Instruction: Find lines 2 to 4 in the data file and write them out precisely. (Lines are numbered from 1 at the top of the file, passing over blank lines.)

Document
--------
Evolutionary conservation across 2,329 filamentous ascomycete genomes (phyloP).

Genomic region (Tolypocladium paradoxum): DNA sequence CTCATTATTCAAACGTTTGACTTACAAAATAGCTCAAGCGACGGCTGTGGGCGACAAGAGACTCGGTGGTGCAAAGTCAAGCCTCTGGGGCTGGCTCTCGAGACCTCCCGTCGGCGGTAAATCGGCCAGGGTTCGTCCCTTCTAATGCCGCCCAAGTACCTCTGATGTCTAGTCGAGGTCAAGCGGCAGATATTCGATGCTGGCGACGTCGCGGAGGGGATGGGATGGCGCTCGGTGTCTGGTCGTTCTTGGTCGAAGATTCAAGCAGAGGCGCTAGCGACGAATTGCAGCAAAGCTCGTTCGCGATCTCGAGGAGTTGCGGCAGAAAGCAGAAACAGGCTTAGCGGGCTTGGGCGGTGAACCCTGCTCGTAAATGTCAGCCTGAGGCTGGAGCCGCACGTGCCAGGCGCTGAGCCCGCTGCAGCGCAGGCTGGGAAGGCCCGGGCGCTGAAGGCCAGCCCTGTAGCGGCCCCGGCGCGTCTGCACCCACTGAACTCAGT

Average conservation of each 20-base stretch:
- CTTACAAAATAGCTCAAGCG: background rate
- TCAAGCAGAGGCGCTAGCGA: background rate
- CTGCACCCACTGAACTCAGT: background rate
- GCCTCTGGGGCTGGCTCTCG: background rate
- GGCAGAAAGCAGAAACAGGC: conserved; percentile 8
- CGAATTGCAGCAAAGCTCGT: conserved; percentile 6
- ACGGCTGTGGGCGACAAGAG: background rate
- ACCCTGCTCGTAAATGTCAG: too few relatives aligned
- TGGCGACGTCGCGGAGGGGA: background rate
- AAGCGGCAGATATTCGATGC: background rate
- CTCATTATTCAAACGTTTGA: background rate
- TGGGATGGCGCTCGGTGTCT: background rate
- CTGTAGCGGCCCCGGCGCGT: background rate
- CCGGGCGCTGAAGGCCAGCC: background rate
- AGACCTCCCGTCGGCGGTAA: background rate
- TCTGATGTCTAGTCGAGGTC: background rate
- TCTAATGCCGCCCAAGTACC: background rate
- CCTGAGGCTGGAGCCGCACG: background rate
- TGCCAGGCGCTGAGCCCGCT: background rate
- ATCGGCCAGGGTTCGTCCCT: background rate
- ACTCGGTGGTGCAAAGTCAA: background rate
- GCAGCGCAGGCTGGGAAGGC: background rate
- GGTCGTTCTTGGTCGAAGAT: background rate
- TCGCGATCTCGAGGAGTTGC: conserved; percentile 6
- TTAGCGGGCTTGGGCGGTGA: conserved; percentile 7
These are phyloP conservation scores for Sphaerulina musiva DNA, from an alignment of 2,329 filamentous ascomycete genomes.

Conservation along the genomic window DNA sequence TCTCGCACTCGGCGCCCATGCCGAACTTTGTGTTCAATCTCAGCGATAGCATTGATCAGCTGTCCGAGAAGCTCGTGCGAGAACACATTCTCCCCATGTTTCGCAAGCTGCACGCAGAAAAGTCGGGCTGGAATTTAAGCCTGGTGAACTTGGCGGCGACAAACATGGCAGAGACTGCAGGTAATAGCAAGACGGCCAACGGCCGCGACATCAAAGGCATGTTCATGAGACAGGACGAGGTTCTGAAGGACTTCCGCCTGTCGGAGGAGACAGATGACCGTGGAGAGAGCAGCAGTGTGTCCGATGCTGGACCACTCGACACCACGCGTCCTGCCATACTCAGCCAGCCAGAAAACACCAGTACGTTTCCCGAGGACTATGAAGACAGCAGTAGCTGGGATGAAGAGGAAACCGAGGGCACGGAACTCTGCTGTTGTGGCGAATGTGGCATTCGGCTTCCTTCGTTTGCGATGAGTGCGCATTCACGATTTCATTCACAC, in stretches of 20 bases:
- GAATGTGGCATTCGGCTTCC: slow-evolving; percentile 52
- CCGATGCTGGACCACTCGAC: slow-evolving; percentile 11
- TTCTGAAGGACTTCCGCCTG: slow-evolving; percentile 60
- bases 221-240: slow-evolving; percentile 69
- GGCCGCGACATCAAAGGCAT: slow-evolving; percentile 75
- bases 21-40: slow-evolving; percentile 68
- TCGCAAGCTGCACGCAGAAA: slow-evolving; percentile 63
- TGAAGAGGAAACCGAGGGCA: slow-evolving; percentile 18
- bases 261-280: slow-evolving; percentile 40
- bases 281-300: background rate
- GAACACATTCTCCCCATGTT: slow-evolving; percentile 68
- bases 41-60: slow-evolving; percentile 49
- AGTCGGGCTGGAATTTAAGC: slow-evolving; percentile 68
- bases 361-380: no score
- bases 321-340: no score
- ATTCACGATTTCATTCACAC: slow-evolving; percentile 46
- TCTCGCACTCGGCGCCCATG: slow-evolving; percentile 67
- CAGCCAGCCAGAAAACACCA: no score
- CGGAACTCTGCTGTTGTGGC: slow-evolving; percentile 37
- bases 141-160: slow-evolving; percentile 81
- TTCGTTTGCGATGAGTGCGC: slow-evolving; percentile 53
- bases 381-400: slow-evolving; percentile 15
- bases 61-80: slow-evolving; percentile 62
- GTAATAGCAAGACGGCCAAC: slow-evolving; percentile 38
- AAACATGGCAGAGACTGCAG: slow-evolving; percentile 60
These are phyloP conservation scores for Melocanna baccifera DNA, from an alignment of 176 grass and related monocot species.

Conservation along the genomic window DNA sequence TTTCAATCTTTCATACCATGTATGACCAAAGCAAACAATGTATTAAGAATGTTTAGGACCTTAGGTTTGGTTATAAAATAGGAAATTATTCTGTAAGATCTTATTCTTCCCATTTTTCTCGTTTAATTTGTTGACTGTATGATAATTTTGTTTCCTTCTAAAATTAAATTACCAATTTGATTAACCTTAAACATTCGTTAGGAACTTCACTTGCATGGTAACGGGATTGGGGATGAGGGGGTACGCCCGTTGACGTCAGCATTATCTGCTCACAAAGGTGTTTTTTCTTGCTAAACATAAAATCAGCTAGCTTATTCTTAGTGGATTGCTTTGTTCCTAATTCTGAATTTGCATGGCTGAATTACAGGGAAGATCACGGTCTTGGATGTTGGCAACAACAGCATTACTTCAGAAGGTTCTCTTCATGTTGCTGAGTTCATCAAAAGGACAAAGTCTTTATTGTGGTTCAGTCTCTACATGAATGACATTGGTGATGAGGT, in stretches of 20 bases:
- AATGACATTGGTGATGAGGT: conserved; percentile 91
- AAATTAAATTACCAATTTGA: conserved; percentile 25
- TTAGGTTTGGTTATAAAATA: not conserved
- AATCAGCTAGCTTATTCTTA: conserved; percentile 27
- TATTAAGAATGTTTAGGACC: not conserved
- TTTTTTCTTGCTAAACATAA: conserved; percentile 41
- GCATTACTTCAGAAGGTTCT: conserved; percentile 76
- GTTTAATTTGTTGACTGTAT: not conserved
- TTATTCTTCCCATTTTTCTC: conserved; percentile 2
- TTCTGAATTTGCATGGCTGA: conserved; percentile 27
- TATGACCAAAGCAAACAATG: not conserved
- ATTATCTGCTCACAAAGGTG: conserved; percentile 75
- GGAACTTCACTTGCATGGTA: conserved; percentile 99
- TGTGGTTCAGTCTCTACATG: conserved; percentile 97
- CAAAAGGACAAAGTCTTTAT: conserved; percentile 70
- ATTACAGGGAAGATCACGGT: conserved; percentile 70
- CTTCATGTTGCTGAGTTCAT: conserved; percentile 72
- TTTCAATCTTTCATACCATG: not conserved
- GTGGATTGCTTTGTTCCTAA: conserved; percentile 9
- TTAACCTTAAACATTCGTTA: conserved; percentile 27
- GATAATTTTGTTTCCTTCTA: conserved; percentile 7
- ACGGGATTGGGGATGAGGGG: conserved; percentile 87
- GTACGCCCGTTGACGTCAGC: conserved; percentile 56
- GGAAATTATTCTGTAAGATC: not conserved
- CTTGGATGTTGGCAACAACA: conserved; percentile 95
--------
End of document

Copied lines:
Genomic region (Tolypocladium paradoxum): DNA sequence CTCATTATTCAAACGTTTGACTTACAAAATAGCTCAAGCGACGGCTGTGGGCGACAAGAGACTCGGTGGTGCAAAGTCAAGCCTCTGGGGCTGGCTCTCGAGACCTCCCGTCGGCGGTAAATCGGCCAGGGTTCGTCCCTTCTAATGCCGCCCAAGTACCTCTGATGTCTAGTCGAGGTCAAGCGGCAGATATTCGATGCTGGCGACGTCGCGGAGGGGATGGGATGGCGCTCGGTGTCTGGTCGTTCTTGGTCGAAGATTCAAGCAGAGGCGCTAGCGACGAATTGCAGCAAAGCTCGTTCGCGATCTCGAGGAGTTGCGGCAGAAAGCAGAAACAGGCTTAGCGGGCTTGGGCGGTGAACCCTGCTCGTAAATGTCAGCCTGAGGCTGGAGCCGCACGTGCCAGGCGCTGAGCCCGCTGCAGCGCAGGCTGGGAAGGCCCGGGCGCTGAAGGCCAGCCCTGTAGCGGCCCCGGCGCGTCTGCACCCACTGAACTCAGT

Average conservation of each 20-base stretch:
- CTTACAAAATAGCTCAAGCG: background rate